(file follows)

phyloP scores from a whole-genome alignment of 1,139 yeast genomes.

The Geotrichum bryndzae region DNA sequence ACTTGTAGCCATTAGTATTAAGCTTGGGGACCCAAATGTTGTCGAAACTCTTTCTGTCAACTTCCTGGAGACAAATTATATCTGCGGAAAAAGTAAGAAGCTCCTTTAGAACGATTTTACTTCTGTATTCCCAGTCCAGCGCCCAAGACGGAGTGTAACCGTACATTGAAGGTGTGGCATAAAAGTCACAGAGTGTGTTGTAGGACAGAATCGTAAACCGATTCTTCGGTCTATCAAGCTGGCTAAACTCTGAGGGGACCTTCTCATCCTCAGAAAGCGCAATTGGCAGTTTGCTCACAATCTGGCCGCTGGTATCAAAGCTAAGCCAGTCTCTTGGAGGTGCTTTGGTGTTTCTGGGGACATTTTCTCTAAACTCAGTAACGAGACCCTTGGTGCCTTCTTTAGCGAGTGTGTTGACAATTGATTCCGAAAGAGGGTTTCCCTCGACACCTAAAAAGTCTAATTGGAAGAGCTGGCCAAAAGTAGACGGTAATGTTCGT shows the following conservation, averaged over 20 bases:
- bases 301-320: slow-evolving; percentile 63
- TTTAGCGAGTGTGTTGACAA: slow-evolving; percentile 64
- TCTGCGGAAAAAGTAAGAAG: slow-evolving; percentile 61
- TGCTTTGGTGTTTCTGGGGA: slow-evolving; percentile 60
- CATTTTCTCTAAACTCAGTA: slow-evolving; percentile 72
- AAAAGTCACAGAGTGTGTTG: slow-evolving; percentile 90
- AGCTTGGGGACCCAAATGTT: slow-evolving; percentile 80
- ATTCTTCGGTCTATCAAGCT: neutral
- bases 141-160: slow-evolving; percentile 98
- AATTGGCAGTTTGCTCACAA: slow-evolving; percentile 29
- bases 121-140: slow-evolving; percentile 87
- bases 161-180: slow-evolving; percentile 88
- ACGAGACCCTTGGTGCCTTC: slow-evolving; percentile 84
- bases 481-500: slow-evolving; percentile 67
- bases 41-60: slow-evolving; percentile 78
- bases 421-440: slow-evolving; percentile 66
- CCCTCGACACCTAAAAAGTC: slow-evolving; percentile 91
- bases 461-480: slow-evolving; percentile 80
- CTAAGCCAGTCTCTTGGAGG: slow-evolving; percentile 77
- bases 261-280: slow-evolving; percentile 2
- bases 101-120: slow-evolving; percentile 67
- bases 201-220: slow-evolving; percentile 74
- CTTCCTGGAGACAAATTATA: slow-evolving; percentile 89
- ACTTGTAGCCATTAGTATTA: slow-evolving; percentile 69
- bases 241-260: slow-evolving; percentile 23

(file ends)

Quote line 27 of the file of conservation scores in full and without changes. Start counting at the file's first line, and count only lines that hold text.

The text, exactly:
- bases 241-260: slow-evolving; percentile 23